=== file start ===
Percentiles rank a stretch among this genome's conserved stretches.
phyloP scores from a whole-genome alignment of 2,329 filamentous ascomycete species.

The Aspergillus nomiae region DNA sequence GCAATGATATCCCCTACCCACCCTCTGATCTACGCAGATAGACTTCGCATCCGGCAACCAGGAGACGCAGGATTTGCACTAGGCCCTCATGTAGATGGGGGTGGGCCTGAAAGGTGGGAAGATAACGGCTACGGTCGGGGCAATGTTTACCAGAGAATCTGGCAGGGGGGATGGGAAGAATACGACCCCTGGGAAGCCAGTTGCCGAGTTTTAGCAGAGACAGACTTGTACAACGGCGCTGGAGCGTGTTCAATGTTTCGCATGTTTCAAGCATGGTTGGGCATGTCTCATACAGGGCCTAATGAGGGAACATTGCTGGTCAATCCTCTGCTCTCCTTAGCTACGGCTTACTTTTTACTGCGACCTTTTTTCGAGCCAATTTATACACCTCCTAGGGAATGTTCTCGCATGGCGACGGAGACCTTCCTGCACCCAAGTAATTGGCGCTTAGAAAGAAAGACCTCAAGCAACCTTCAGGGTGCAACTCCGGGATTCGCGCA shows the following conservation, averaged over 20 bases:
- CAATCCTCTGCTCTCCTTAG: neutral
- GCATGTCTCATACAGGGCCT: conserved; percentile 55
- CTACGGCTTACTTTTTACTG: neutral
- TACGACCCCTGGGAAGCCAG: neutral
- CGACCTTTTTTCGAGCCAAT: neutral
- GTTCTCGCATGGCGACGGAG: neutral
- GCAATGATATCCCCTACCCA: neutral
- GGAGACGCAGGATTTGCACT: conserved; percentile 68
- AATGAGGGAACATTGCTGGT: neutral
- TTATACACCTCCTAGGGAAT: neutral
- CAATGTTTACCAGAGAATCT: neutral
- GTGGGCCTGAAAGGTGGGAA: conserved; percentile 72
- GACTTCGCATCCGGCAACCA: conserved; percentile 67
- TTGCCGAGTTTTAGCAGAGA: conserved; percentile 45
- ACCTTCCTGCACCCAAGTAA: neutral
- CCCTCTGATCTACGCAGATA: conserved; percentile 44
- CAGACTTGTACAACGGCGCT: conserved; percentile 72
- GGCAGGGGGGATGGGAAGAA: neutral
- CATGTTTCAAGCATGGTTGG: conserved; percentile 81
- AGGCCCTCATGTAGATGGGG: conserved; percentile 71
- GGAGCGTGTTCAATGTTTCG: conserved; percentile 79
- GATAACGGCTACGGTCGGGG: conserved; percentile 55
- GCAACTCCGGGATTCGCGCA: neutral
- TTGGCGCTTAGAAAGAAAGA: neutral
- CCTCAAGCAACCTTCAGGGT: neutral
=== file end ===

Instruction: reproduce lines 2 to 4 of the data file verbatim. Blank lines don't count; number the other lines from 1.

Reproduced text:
phyloP scores from a whole-genome alignment of 2,329 filamentous ascomycete species.

The Aspergillus nomiae region DNA sequence GCAATGATATCCCCTACCCACCCTCTGATCTACGCAGATAGACTTCGCATCCGGCAACCAGGAGACGCAGGATTTGCACTAGGCCCTCATGTAGATGGGGGTGGGCCTGAAAGGTGGGAAGATAACGGCTACGGTCGGGGCAATGTTTACCAGAGAATCTGGCAGGGGGGATGGGAAGAATACGACCCCTGGGAAGCCAGTTGCCGAGTTTTAGCAGAGACAGACTTGTACAACGGCGCTGGAGCGTGTTCAATGTTTCGCATGTTTCAAGCATGGTTGGGCATGTCTCATACAGGGCCTAATGAGGGAACATTGCTGGTCAATCCTCTGCTCTCCTTAGCTACGGCTTACTTTTTACTGCGACCTTTTTTCGAGCCAATTTATACACCTCCTAGGGAATGTTCTCGCATGGCGACGGAGACCTTCCTGCACCCAAGTAATTGGCGCTTAGAAAGAAAGACCTCAAGCAACCTTCAGGGTGCAACTCCGGGATTCGCGCA shows the following conservation, averaged over 20 bases:
- CAATCCTCTGCTCTCCTTAG: neutral